The combat model is a joke and by the time you figure out the camera angles you're usually dead.  If you happen to have an area of affect weapon you have some saving grace provided any companions along with you aren't too close and get in the way.  Then you get to waste supplies healing them up because they got between the baddy and your flamer.  Vats is useless with area of affect weapons by the way.  I guess that makes sense, it's useless 90% of the time anyway.

So what happens.  I continue my exploration with mild interest in my quests which are almost impossible to follow using the "map" and suddenly the game starts hiccuping.  I've got a system monitor running and nothing on my rig is being overtaxed.  Temps are in line and CPU is well below any loaded thresholds so why does the game suddenly stop, shudder, then start again?  Doesn't matter what graphics settings I choose it's always the same.  Then it will just randomly crash to the desktop.

The final straw? 


All my saved games, just gone....

I checked the forums, Apparently a problem with the steam cloud or some such nonsense.  All that work and all I'm left with is a saved game from when I first started the game.

I foolishly ended up going into the DLC:Honest Hearts not knowing that this single action would wipe out everything I'd done up to that point.  No warning, no recovery, no recourse.....NO More!
Gee, would have been nice to know that I was actually going into the DLC before I made the leap.  I guess I'm just not "in sync" with how this game works after 20 hours.

That's it, I'm through wasting time on a rehash of an old game with virtually no improvement. 

Bethesda, I'm done with you even at a discount price point.  Apparently the game model is to waste as much of the gamers time as possible then throw an occasional carrot and brand it "immersion" 
Unfortunately the only thing I'm immersed in is anger and embarrassment for being suckered into once again into a flawed game model.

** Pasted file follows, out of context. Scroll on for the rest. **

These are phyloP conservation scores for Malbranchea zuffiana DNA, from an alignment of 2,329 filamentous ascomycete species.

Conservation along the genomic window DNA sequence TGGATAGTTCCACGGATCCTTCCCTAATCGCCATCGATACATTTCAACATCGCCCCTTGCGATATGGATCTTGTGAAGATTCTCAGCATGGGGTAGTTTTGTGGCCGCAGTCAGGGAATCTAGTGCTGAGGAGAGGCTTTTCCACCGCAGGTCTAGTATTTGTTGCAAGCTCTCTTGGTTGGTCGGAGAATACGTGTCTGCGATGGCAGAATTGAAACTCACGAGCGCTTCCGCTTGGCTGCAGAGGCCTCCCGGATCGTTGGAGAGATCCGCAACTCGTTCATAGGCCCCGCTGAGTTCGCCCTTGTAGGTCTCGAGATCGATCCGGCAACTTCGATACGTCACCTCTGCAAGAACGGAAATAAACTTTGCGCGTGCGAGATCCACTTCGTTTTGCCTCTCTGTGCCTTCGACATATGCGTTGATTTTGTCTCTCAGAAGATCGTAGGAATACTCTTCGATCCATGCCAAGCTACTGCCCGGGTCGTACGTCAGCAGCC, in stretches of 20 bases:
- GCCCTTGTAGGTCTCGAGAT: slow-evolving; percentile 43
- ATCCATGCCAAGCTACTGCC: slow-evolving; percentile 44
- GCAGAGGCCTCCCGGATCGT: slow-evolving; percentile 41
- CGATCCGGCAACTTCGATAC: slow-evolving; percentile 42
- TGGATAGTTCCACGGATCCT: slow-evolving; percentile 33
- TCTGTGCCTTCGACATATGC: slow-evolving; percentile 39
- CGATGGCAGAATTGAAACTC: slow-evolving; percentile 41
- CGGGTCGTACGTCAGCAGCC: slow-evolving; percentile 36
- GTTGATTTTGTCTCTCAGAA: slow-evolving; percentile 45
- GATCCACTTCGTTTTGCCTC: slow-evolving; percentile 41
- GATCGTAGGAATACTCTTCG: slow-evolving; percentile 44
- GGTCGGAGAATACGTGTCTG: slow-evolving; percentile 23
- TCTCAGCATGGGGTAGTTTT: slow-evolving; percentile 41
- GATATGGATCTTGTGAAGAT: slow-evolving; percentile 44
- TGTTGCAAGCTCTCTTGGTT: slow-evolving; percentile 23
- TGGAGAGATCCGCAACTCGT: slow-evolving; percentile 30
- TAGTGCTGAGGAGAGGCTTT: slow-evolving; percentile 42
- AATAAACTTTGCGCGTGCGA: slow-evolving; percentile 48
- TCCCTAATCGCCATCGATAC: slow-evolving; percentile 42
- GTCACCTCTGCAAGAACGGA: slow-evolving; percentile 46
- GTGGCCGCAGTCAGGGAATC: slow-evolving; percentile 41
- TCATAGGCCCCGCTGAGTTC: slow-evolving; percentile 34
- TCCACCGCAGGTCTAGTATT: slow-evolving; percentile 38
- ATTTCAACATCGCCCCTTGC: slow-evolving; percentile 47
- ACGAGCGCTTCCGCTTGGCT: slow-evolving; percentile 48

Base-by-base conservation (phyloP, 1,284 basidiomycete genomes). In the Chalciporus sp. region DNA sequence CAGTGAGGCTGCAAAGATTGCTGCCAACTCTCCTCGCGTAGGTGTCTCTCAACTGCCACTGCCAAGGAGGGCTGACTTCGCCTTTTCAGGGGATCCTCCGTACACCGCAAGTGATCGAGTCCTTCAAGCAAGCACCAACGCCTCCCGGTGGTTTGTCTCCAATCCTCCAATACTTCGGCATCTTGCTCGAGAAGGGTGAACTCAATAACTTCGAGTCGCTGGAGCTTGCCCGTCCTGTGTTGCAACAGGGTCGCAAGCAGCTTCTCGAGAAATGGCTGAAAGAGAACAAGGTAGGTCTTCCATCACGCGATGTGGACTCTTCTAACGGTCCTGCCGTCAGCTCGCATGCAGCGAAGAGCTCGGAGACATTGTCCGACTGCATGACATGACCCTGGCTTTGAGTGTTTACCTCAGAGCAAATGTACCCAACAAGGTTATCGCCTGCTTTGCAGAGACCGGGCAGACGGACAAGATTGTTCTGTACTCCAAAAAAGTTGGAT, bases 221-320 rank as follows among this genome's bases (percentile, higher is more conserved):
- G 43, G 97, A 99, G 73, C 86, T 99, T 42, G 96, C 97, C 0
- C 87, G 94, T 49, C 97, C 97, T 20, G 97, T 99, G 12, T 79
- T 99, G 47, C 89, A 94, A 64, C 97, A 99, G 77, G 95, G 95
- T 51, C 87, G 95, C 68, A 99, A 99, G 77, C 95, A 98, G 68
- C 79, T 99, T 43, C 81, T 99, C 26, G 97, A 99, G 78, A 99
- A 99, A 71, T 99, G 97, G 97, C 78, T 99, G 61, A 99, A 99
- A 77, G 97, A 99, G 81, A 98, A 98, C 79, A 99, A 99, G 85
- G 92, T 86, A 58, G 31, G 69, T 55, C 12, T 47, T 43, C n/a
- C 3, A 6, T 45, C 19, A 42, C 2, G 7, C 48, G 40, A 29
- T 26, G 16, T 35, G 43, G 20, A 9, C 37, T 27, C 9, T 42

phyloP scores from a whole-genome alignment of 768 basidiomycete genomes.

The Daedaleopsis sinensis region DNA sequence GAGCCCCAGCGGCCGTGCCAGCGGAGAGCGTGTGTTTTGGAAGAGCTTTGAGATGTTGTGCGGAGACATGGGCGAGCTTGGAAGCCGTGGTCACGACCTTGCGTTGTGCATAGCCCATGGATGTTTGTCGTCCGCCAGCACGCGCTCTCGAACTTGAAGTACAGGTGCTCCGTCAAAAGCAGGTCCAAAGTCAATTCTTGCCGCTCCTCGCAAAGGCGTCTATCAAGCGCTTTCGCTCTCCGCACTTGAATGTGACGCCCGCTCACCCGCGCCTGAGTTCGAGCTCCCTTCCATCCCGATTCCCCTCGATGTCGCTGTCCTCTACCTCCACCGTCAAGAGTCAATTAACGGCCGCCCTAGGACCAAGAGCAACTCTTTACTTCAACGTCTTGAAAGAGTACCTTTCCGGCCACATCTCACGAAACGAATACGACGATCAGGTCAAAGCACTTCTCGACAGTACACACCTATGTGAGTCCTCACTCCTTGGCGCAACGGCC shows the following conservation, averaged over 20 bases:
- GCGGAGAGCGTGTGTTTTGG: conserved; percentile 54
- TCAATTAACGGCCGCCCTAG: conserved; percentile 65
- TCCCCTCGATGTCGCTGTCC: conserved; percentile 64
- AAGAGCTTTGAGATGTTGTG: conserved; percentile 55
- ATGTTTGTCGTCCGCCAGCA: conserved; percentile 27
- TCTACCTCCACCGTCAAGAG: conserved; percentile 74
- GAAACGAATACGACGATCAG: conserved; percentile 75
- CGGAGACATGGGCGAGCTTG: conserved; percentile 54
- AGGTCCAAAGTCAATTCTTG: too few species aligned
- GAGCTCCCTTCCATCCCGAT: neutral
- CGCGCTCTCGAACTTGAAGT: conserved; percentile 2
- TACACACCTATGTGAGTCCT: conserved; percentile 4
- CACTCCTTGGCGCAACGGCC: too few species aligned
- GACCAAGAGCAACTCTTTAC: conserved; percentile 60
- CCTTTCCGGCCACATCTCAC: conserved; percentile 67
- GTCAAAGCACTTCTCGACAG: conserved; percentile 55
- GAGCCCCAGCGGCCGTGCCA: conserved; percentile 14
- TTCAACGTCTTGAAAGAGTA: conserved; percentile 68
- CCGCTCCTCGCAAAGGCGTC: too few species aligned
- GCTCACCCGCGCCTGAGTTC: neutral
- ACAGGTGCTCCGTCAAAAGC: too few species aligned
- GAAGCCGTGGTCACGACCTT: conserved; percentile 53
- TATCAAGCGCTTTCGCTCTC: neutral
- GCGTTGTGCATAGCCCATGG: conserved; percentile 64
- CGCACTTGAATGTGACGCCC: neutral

It's titles like this that are killing PC gaming.  Thanks Bethesda for giving more ammunition to the "PC gaming sucks" crowd.

Monday, August 15, 2011

On mandatory internet connections and gaming

So I'm browsing the latest offerings on Steam the other day and I happened on to the new Driver: San Francisco.  Looks like a fun game with just enough of a storyline to be interesting without being boring and lots of cool cars to run around in as well. 

I watched the gameplay videos and thought to myself, "Hey, This might be worth a look when steam does a sale on it"

Then I told a friend about it and he informed me that it required an active Internet connection to play it.


Really? So if I want to play a game I have to constantly siphon bandwidth from an already overpriced and over-capped broadband connection struggling to stream netflix and YouTube videos?  I understand game updates and such, that's fine.  In fact I love the fact that Portal 2 saves my game online so I can pick up where I left off from anywhere that's got a connection to my steam account. 

You already know how I feel about moving saved games between PCs so to avoid such annoyances is a welcome feature.  I don't have to be online all the time just to play it however!  There's even an option, "No Steam" that will let me play Portal 2.  Truth be told I ran into it by accident but it's there nonetheless.

So why do I have to be constantly connected to the Internet to play a game??  I've accepted the phone home aspect of modern gaming but this is less like checking your voicemail and more like calling your mother.